Use + Remix

Special Report

On the road after COVID

In this Special Report: One devastating way lockdowns changed driver behaviour - Matthew G. Nagler, City College of New York Fixing India's deadly roads - Geetam Tiwari, Indian Institute of Technology This is what drives reckless behaviour on the road - Kira Mauseth, Seattle University  Delivery drivers dicing with death - Evan Iacobucci and Noreen McDonald, University of North Carolina Road deaths are like a pandemic - Sarah Jane Fox, Leicester University  

COVID has dramatically affected road use and behaviours. : Michael Joiner, 360info CC BY 4.0 COVID has dramatically affected road use and behaviours. : Michael Joiner, 360info CC BY 4.0

In this Special Report:


The pandemic changed many aspects of road use but as lockdowns ease and traffic builds, familiar challenges to keeping people safe remain.

Around this time every year governments and police forces in many countries launch a campaign to save lives on the roads.

Police will target drink-driving. Or speeding. Seatbelts. Driving while tired.

And, despite the money and time and effort, every year people will die.

Last month, the UN Road Safety Fund launched a new global campaign to inform people of the  impact of unsafe roads for children. It says every 24 hours, 500 children die on roads globally.

“Awareness is the first step towards addressing the global road safety challenge,” says Nneka Henry, head of the UN Road Safety Fund.

According to the World Health Organization about 1.3 million people are killed on the world’s roads and 20-50 million are injured every year.

Making roads less dangerous is a key platform of the  UN’s mission to halve road deaths by 2030.

How the pandemic affects that goal has yet to be fully established. In most countries, road deaths fell in 2020 and 2021. In others, the roads were more dangerous than the pandemic.

What is certain is that COVID-19 dramatically changed road use.

In many nations, lockdowns emptied the streets — sometimes for months. It offered a rare glimpse at what travel looked like with fewer cars. In many cities, it handed power of the roads back to cyclists and pedestrians.

Unsurprisingly, with fewer vehicles on roads there were fewer accidents. But of those who did venture out, some drivers took more risks and accidents were deadlier.

What does the road ahead look like? While improvements in technology will continue to make vehicles and traffic infrastructure safer, human behaviour remains the common element in all interactions on the road.


More than 90 per cent of the world’s fatalities on the roads occur in low- and middle-income countries, even though these countries have approximately 60 percent of the world’s vehicles.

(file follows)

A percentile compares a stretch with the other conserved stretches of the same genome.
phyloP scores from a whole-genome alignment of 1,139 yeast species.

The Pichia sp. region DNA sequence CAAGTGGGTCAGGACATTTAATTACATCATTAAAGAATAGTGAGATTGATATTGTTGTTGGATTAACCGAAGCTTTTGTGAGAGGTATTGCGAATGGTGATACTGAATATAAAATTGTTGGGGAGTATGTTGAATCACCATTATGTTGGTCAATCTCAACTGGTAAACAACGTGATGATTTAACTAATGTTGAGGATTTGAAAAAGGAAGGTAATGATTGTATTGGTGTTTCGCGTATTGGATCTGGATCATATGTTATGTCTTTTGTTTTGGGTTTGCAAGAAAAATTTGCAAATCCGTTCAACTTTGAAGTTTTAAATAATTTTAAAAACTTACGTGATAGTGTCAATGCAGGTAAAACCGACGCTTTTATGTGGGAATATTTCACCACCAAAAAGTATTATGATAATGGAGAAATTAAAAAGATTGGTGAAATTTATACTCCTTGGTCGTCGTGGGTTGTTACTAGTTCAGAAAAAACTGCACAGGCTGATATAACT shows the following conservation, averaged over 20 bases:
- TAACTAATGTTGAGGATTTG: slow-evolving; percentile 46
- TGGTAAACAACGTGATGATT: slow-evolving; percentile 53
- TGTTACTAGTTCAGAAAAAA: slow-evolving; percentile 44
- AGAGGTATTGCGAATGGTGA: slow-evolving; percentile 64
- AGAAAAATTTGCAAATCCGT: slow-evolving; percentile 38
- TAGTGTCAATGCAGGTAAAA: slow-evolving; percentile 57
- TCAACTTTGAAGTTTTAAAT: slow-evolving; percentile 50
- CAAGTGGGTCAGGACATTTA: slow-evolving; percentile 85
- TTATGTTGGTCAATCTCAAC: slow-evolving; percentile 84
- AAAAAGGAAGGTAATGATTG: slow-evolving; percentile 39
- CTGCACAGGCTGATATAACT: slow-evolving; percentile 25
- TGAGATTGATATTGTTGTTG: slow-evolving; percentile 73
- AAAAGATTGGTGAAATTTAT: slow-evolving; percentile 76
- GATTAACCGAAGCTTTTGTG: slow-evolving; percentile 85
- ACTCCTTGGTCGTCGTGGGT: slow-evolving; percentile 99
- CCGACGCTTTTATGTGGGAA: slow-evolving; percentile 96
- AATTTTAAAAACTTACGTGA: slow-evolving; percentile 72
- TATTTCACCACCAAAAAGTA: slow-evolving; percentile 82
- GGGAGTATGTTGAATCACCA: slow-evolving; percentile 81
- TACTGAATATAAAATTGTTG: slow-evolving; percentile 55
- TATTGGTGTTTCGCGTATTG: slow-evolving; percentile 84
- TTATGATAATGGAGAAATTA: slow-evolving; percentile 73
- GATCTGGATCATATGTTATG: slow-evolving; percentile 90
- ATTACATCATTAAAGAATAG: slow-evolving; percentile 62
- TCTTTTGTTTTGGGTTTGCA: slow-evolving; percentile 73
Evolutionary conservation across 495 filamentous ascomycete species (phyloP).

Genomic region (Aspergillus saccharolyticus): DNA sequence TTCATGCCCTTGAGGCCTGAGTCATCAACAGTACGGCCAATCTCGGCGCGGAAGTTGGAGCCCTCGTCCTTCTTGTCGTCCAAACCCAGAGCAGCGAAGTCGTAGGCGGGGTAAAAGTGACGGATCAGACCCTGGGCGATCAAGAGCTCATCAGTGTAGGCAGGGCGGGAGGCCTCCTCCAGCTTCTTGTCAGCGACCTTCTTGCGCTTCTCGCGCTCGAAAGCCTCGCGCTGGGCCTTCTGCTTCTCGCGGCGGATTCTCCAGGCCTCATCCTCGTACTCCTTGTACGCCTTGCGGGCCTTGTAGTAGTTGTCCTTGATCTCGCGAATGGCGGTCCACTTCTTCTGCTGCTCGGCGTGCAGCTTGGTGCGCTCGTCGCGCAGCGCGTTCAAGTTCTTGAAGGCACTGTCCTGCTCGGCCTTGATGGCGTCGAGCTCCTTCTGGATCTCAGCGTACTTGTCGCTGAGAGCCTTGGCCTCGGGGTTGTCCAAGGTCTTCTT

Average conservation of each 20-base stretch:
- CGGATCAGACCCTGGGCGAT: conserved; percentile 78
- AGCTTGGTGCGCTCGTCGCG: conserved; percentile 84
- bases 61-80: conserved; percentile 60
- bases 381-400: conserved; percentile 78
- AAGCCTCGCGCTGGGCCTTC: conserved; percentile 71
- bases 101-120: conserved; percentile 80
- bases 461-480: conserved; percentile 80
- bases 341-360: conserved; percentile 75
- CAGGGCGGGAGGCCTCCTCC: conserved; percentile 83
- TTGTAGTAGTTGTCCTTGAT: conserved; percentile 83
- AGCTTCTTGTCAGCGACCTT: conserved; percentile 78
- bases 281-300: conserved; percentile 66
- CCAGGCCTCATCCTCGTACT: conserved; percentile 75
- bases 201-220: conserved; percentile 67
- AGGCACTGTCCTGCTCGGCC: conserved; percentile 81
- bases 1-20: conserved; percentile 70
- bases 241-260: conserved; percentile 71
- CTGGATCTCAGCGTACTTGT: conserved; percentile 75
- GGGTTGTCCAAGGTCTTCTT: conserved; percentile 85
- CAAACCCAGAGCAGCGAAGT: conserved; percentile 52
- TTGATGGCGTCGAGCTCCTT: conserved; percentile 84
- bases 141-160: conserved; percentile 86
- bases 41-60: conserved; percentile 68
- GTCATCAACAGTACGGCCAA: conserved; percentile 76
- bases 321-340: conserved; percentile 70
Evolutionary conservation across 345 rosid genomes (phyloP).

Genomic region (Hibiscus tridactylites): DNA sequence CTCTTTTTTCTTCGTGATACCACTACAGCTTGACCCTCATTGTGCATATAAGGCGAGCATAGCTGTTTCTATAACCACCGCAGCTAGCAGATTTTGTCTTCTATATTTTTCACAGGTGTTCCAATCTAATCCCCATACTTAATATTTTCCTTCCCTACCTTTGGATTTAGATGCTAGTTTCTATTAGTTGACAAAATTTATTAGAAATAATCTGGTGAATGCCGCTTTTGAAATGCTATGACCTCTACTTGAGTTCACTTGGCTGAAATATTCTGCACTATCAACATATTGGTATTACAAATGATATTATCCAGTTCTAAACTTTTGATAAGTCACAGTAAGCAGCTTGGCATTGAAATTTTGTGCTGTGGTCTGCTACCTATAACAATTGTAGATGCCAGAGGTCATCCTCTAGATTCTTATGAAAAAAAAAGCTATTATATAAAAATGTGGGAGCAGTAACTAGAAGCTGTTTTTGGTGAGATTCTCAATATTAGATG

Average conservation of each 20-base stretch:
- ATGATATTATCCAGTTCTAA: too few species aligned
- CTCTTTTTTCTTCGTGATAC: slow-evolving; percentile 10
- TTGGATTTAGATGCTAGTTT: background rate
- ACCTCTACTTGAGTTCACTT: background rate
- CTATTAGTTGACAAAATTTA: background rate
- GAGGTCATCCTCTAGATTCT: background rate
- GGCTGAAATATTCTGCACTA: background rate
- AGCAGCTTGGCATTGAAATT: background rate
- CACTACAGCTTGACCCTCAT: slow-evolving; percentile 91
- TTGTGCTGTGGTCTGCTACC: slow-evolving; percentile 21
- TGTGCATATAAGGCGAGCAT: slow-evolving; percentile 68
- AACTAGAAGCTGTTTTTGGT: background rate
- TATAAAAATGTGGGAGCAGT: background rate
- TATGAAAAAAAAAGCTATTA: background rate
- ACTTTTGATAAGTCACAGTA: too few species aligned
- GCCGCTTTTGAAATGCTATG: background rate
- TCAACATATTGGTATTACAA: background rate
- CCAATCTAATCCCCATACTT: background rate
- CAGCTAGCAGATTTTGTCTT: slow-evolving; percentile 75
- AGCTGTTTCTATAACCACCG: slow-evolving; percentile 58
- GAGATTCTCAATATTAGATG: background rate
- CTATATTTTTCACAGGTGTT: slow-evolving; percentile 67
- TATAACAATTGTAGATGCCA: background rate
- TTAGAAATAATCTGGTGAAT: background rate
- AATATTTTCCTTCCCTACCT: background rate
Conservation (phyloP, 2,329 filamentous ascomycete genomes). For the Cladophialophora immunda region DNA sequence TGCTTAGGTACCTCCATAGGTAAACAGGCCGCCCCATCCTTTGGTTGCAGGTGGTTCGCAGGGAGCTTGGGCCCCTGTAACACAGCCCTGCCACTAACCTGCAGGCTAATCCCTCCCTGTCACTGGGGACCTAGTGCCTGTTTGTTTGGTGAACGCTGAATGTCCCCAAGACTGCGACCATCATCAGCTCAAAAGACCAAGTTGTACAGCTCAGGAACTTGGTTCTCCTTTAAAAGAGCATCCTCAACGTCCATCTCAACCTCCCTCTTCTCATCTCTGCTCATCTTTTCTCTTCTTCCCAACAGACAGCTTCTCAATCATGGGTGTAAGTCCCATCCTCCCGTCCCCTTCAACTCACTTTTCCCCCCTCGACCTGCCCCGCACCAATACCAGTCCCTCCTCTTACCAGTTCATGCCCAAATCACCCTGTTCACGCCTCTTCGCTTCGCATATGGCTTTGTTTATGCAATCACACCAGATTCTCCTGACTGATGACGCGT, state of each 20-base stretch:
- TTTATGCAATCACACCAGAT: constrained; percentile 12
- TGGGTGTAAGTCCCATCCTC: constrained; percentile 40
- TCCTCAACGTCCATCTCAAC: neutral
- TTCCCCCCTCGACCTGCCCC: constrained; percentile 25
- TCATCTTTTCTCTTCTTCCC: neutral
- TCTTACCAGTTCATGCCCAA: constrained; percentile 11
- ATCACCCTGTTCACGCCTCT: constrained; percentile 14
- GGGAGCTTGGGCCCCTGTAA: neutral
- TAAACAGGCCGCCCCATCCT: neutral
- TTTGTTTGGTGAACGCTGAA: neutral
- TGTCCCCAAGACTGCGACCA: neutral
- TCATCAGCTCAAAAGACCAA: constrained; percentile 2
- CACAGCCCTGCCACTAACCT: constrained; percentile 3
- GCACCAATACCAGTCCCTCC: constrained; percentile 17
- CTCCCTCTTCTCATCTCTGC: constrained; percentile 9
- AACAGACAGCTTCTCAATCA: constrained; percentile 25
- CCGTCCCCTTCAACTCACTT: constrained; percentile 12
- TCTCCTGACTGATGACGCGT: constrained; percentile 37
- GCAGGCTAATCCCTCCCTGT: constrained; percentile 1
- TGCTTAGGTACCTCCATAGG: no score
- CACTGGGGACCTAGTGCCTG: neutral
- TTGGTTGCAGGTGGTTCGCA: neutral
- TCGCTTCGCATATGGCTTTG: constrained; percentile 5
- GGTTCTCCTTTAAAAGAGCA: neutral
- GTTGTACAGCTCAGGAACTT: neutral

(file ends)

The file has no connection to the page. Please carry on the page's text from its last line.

More than half of all road traffic deaths are among vulnerable road users: pedestrians, cyclists, and motorcyclists.

Road traffic crashes cost most countries 3 percent of their gross domestic product.


Quote attributable to Matthew G. Nagler, City College New York:
“The pandemic upset many long-standing patterns of interpersonal interaction. By forcing people into lockdown — in many cases for over a year — it kept them from interacting in familiar settings: workplaces, the shops, at community organisations, places of worship … and on the roads.”

Quote attributable to Geetam Tiwari, Indian Institute of Technology:
“The proportion of vulnerable road deaths on rural highways continues to be high in India because many sections of its national and state highways pass through densely-populated areas where local residents have to walk along these roads, cross them, or wait on the shoulders for public transport.”

Quote attributable to Kira Mauseth, Seattle University:
“With lockdowns and uncertainty, the pandemic has been a long-term disaster cascade which has put everyone under stress … When we are overly stressed, feel threatened or sense danger, our limbic system activates in order to engage a response that will protect us.”

Quote attributable to Evan Iacobucci and Noreen McDonald, University of North Carolina
“Delivery drivers often draw ire for blocking traffic, but research shows they try to avoid so when possible.”

Quote attributable to Sarah Jane Fox, Leicester University:
“Safety has improved greatly in recent decades as a result of collaborative efforts, such as the cross-border exchange of information on road-safety-related traffic offences, the Driving Licence Directives and the Sustainable and Smart Mobility Strategy.”

Originally published under Creative Commons by 360info™.

Editors Note: In the story “On the road after COVID” sent at: 05/12/2022 13:52.

This is a corrected repeat.

Are you a journalist? Sign up for our wire service